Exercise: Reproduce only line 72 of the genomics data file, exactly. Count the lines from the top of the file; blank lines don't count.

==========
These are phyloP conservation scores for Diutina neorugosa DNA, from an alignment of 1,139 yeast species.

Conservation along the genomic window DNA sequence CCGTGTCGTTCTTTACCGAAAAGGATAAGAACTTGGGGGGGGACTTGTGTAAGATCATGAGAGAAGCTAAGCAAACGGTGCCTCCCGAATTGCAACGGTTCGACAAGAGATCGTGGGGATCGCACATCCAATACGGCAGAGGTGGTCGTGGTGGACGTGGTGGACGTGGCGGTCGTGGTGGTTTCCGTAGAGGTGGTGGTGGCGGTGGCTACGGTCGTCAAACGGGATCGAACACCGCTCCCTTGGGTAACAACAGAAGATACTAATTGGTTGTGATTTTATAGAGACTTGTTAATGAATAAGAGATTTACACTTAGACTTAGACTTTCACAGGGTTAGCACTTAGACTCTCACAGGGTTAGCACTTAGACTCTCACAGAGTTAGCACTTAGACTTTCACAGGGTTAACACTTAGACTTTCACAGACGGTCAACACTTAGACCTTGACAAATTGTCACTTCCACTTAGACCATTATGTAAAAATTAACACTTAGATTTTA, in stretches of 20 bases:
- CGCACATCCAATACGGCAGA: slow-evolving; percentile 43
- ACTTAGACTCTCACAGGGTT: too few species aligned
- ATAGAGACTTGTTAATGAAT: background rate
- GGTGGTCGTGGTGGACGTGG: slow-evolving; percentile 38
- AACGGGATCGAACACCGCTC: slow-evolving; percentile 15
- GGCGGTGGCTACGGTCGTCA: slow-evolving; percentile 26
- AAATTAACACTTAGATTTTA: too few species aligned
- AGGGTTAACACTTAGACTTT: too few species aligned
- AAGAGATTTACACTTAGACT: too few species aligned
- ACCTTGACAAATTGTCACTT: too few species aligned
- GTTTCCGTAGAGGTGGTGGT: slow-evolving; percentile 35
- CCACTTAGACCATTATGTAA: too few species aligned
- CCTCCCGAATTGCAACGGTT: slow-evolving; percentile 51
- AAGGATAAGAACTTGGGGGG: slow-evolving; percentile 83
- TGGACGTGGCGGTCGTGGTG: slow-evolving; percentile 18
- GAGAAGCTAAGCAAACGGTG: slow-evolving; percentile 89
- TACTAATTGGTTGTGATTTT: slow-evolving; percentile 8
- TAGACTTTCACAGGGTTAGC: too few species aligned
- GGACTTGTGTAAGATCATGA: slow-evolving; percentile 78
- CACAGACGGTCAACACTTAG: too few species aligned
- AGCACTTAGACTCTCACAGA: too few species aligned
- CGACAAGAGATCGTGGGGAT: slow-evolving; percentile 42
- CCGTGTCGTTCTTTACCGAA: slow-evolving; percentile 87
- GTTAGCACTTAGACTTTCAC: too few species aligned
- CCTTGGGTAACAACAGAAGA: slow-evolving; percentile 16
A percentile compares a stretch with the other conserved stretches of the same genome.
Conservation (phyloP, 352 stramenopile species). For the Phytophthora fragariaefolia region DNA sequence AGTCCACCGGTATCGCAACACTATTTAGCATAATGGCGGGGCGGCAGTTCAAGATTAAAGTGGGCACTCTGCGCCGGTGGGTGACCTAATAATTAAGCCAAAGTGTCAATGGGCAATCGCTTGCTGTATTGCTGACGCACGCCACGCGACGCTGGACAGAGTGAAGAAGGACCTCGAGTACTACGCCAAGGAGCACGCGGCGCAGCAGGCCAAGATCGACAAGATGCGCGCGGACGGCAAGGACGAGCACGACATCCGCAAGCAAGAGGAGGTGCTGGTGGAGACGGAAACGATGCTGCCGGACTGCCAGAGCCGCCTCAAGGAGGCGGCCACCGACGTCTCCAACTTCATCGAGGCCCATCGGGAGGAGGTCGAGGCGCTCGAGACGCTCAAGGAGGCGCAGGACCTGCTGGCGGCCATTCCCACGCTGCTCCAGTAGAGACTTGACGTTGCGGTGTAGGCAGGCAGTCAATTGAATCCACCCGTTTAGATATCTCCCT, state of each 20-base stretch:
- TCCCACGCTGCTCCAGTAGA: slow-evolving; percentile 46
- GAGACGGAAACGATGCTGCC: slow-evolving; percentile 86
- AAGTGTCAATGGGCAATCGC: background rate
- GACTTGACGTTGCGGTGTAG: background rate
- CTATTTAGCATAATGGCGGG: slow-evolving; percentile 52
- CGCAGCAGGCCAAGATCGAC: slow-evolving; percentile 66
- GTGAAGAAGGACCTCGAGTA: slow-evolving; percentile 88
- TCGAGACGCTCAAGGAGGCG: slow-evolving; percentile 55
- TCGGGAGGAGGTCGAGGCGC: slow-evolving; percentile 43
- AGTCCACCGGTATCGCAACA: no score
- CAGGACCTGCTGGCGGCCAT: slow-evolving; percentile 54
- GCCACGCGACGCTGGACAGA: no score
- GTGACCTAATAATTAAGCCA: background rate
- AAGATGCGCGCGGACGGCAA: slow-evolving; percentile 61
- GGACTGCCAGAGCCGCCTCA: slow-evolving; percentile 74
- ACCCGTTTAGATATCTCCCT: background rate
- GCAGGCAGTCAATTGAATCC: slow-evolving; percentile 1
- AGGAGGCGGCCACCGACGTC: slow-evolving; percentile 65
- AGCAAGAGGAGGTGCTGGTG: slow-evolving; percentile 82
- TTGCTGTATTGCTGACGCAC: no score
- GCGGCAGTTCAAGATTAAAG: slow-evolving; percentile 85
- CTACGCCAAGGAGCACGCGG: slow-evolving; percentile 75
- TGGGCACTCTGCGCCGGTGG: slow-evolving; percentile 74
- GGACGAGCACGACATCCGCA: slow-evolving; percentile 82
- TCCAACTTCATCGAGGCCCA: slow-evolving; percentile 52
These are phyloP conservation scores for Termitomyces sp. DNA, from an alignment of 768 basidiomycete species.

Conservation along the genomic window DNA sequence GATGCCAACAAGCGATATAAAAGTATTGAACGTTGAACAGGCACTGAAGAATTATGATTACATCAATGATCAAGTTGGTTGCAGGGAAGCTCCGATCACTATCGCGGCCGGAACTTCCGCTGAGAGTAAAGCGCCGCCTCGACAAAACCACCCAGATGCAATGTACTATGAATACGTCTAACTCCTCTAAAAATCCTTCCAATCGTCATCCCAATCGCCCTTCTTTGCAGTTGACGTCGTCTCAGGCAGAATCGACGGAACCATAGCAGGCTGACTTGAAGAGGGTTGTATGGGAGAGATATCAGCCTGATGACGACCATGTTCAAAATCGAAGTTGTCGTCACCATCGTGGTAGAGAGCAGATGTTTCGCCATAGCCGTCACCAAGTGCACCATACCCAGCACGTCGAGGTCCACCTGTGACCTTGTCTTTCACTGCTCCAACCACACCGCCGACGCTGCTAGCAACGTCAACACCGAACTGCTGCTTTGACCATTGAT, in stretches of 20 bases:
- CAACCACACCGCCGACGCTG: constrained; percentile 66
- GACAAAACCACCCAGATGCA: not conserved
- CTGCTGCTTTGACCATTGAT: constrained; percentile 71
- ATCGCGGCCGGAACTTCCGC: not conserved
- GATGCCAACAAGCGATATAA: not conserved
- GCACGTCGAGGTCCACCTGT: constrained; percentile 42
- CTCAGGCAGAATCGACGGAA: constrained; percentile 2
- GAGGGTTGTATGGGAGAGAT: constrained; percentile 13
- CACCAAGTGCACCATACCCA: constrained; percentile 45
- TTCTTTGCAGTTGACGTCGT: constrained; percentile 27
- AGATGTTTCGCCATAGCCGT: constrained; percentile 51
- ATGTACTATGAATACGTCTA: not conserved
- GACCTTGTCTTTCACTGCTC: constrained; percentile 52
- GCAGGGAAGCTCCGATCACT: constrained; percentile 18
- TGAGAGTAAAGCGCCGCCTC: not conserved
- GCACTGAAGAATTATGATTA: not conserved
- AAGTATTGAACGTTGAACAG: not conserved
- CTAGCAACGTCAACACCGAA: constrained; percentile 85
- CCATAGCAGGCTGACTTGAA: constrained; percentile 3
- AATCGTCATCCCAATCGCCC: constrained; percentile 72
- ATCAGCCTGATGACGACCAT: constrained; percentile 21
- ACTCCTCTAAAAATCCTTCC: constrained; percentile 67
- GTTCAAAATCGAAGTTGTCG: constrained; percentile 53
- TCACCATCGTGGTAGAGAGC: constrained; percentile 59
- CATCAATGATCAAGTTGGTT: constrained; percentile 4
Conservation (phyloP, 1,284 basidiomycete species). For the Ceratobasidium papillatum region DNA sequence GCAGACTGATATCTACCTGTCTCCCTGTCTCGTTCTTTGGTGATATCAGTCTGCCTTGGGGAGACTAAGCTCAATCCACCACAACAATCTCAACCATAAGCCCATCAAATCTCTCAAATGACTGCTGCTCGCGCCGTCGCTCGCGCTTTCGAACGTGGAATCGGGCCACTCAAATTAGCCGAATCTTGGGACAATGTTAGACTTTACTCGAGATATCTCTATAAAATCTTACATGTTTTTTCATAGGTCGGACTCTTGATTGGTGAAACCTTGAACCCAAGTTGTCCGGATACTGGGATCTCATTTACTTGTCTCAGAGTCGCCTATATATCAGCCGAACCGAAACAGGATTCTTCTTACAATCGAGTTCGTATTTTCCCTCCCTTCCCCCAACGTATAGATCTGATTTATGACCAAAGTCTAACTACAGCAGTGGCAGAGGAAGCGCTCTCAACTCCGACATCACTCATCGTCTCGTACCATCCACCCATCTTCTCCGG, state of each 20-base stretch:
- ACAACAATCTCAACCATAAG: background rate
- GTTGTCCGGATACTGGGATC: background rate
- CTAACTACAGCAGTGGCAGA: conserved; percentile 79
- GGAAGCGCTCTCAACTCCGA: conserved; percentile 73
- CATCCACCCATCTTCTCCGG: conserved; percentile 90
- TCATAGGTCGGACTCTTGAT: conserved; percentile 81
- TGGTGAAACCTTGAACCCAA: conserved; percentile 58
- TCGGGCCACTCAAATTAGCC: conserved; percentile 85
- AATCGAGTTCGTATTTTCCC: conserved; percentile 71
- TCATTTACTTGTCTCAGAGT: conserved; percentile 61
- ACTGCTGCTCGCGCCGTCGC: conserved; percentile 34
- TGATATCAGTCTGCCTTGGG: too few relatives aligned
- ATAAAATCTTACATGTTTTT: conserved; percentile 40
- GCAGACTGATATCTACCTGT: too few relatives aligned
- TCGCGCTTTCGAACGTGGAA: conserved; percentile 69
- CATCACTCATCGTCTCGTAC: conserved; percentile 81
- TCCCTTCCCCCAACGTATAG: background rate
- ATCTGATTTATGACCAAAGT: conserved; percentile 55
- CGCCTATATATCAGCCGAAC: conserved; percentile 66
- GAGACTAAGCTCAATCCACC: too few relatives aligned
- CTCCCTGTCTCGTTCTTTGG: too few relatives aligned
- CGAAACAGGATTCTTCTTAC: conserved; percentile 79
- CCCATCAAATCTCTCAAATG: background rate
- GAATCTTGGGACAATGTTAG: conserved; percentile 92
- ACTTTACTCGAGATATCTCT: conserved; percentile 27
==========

- GCACTGAAGAATTATGATTA: not conserved